- Adam Engle (2)
- Daniel Goleman (4)
- Dharma Punx (2)
- Dr. Jonathan Kaplan (1)
- Dr. Miles Neale (1)
- Dzigar Kongtrul (1)
- Elizabeth Namgyel (2)
- HH Sakya Trizin (1)
- Jon Kabat-Zinn (2)
- Khandro Rinpoche (5)
- Marvin Minsky (1)
- Mingyur Rinpoche (3)
- Phakchok Rinpoche (1)
- Ringu Tulku (1)
- Robert Thurman (2)
- Sharon Salzberg (1)
- Sogyal Rinpoche (18)
- Wisdom 2.0 (4)
- WMRI team (9)
Bringing wisdom into society
This conference held in Lerab Ling in May 2015 was a great success. It brought together some of the world’s most renowned meditation teachers and key figures in business, health and education to explore what happens when we get to know our minds. They explained the true purpose of meditation—and envisioned what the world would look like if we were able to bring mindfulness and awareness into every aspect of our lives.
Individual sessions as well as the entire event are now available as Video On Demand.
Last fall I had the amazing opportunity to travel to India to participate in the Science for Monks programme. Science for monks is a project that has been established by the Library for Tibetan Works and Archives to teach monastic graduates (mostly geshes) about Western science. They have created this programme at the request of His Holiness the Dalai Lama. Every year a group of monastic graduates from a wide range of monasteries all over India (this year even including some from Bhutan) travel to study together for a month and learn the basics of physics and neuroscience. The programme is mostly taught by faculty from the Exploratorium, a science museum in San Francisco. However, towards the end of the programme, some scientists currently doing research are invited to share some of their latest findings. This is how I came in. I was requested to come to India to teach about my work on computational models of the mind and meditation. You can imagine I was pretty excited!
Last summer, I was lucky enough to spend almost 2 months as a visiting scholar at the Mind & Life Visiting Scholar house in Amherst, Massachusetts. In this house, scientists come from all places in the world to work on projects related to contemplative science. I was there to work on a computational model of meditation practice. The aim of such a model is to build a bridge between western psychological theory and Buddhist psychological theory, and to derive testable predictions of the effects of meditation on cognition.
I attended the first European Mind & Life Summer Research Institute. These institutes are designed to bring together researchers, philosophers, practitioners, and clinicians to talk about how to engage in the science of contemplative practice. As pretty much all the previous Summer Research Institutes (that took place in the United States), this was quite an engaging and thought-provoking week.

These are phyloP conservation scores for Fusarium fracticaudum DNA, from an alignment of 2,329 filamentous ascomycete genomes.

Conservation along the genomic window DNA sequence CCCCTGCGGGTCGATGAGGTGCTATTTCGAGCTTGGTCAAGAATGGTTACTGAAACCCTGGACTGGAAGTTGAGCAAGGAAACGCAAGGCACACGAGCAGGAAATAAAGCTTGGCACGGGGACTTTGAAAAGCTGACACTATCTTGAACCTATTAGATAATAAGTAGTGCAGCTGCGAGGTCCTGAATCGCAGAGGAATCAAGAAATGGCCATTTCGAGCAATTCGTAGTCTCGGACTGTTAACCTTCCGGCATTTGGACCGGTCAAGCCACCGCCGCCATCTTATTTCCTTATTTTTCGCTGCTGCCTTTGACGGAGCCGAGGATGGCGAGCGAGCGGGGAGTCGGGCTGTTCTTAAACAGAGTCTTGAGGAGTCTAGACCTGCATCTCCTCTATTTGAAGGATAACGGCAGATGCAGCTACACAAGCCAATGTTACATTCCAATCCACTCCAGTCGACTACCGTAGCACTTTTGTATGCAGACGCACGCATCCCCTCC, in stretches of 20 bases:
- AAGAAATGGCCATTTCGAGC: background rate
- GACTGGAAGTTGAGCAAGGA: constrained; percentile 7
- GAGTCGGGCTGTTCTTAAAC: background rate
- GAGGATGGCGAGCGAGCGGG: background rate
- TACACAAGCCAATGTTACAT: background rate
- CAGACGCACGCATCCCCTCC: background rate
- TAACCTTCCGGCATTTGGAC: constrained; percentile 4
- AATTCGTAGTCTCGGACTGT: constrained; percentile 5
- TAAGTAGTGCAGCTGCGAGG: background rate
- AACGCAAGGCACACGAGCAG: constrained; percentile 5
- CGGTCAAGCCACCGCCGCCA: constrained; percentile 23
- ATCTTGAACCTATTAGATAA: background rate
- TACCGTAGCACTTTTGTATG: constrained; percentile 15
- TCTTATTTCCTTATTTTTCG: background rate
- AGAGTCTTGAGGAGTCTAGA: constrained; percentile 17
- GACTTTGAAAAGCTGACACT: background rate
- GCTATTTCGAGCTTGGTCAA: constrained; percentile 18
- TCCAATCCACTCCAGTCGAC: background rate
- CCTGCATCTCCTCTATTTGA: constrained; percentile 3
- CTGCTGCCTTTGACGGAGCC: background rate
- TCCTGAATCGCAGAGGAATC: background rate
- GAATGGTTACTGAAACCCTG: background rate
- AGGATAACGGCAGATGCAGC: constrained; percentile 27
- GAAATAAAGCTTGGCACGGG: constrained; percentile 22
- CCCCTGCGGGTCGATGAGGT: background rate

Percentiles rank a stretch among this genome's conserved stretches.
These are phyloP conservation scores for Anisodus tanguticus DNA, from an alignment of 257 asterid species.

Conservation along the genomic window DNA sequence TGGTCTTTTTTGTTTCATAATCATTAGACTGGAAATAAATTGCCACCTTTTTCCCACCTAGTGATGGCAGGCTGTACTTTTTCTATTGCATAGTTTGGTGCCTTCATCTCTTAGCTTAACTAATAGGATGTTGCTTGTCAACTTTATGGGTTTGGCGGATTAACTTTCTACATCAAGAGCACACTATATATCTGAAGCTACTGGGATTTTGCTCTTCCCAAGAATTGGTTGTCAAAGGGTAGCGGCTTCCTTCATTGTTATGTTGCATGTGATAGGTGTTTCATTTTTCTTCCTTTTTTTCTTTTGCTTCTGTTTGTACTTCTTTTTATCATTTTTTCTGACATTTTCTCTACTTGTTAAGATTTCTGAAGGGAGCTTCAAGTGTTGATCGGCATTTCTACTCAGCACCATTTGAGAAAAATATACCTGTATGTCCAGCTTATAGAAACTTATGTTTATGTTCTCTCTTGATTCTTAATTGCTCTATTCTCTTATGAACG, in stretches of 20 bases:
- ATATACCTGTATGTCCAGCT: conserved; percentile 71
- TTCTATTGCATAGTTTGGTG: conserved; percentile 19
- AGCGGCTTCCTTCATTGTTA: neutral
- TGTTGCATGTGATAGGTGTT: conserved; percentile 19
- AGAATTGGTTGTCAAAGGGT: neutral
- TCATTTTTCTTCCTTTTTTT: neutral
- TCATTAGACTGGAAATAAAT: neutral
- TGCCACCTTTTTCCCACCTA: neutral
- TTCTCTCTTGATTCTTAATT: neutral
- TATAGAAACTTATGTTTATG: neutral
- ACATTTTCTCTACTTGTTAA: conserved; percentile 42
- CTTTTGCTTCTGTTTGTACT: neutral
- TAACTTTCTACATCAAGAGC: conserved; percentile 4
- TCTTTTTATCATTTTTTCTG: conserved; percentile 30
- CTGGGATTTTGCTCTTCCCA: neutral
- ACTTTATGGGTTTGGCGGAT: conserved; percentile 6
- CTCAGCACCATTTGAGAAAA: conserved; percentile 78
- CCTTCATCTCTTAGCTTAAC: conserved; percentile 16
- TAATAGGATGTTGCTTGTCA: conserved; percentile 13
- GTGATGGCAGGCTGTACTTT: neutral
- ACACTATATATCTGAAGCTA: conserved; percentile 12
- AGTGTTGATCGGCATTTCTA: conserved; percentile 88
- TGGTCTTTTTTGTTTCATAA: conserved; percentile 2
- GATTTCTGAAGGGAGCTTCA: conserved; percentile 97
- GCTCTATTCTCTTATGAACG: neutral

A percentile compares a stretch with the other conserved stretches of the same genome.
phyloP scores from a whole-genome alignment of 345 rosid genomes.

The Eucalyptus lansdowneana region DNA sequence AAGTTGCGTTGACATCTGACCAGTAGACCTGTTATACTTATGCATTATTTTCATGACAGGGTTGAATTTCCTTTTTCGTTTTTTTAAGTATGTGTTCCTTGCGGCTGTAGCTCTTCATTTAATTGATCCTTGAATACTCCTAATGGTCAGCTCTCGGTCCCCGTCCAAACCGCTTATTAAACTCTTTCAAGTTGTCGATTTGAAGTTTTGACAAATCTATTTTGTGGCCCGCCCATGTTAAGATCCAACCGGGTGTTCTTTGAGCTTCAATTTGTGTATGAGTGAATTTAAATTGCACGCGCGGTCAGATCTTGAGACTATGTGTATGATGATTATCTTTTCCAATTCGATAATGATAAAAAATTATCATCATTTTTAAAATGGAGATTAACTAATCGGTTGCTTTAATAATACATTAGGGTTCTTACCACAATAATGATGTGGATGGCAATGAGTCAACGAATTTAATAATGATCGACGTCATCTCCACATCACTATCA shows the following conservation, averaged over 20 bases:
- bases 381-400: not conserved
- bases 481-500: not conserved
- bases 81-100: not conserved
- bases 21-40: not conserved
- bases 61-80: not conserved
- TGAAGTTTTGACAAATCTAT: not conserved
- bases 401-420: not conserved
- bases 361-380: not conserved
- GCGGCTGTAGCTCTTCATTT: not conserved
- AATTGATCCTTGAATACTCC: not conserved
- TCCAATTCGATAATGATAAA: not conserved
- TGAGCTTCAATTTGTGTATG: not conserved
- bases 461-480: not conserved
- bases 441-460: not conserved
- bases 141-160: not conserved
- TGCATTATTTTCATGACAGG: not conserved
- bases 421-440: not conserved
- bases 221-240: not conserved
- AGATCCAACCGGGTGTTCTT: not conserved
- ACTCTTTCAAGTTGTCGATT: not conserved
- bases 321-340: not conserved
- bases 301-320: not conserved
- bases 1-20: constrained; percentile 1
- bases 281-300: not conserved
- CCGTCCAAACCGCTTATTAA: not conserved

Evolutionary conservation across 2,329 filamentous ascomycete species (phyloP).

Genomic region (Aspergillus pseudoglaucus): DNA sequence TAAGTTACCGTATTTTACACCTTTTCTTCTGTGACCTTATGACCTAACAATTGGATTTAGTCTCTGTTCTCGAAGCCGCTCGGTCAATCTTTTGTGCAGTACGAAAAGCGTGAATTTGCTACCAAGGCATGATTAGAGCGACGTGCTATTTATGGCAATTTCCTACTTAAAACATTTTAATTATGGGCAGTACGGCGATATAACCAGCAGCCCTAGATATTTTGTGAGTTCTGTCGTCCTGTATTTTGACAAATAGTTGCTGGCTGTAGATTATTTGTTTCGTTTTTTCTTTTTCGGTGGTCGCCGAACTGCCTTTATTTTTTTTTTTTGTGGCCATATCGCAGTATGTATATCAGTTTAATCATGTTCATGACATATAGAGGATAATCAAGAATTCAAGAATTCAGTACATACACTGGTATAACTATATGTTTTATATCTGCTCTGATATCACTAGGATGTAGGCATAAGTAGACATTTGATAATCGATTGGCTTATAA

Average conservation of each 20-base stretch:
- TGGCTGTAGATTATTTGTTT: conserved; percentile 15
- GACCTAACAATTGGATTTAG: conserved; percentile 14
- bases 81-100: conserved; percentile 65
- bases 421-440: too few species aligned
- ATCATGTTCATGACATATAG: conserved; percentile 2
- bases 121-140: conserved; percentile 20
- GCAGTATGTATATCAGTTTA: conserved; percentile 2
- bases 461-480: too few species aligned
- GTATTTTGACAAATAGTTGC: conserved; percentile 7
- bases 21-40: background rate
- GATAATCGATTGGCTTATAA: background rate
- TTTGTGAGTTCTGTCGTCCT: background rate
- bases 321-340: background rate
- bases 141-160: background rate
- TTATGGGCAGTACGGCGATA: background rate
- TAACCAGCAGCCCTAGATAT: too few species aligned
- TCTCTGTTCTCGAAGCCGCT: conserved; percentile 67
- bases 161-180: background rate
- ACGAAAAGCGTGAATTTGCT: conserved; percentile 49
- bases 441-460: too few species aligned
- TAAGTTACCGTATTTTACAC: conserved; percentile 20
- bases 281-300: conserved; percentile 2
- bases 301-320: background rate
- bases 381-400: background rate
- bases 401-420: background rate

On the last day of the conference, Monique de Knop shared her experience in being a top manager in the Belgian government. She dissected what wisdom in the workplace really means. Being wise it not necessarily always being gentle. Actually, it is most importantly being solid and stable. She explained how she developed her wisdom by first listening to spiritual teachings, using her meditation as a laboratory to get to know her mind, finding mental calm, contemplating actions, and the finally acting from that ethic. This personal ethic is really important in bringing wisdom in an organization, but in addition you can manifest it in your actions. When you see your workers as a potential to be developed, rather than a resource to be used, then work can be a place where you develop yourself.
With economic crises and various corporate scandals under our belt you may wonder whether meditation and human values actually exist in the workplace. Right now a group of people is investigating this question in Lerab Ling. I am participating as one of the speakers in the conference on Meditation and Human Values in the Workplace, and the first day I already learned a lot.
Do you start your work meetings with a couple of minutes of meditation?
This morning, I talked with a teacher who has just introduced meditation into her classroom. "The great thing is," she said, "that it gives me a break in the day. And the kids love it, they keep asking for more!"
Two months ago, she thought meditating at work was simply impossible. Then, after attending a three day training on how to integrate meditation in the classroom, she gained the confidence to simply give it a try. And now, she is even prepared to have her inspector sit through a meditation session in class next week!
Patrick Gaffney is one of the leading authorities on the contemplation and practice of compassion in the Tibetan Buddhist tradition and I was lucky enough to hear him speak at the Empathy and Compassion in Society conference in London in 2012. Patrick has kindly allowed us to reproduce the text of his talk here and you can also find the video of his talk below.
Patrick regularly teaches in Europe and the USA and will be leading a five-day retreat on Cultivating Compassion in Lerab Ling, near Montpellier, France, on 5-9 March 2013.
If you are interested in finding out more, please visit:
For the last month or so I have been reading Maureen Cooper’s fabulous new book, The Compassionate Mind Approach to Reducing Stress Reducing Stress. Combining an authentically Buddhist approach with modern scientific discoveries, this book skillfully addresses one of the most beguiling symptoms of modern life: Stress.
Eating is a very touchy topic in our society (see also this recent article on WMRI). There are enormous social problems associated with addiction to food (listen for a discussion of this to Upaya's podcasts about Zen Brain). In fact, for many of us, food occupies a significant portion of our moment-to-moment thoughts. Can we bring some of our meditation wisdom to bear on this aspect of our lives?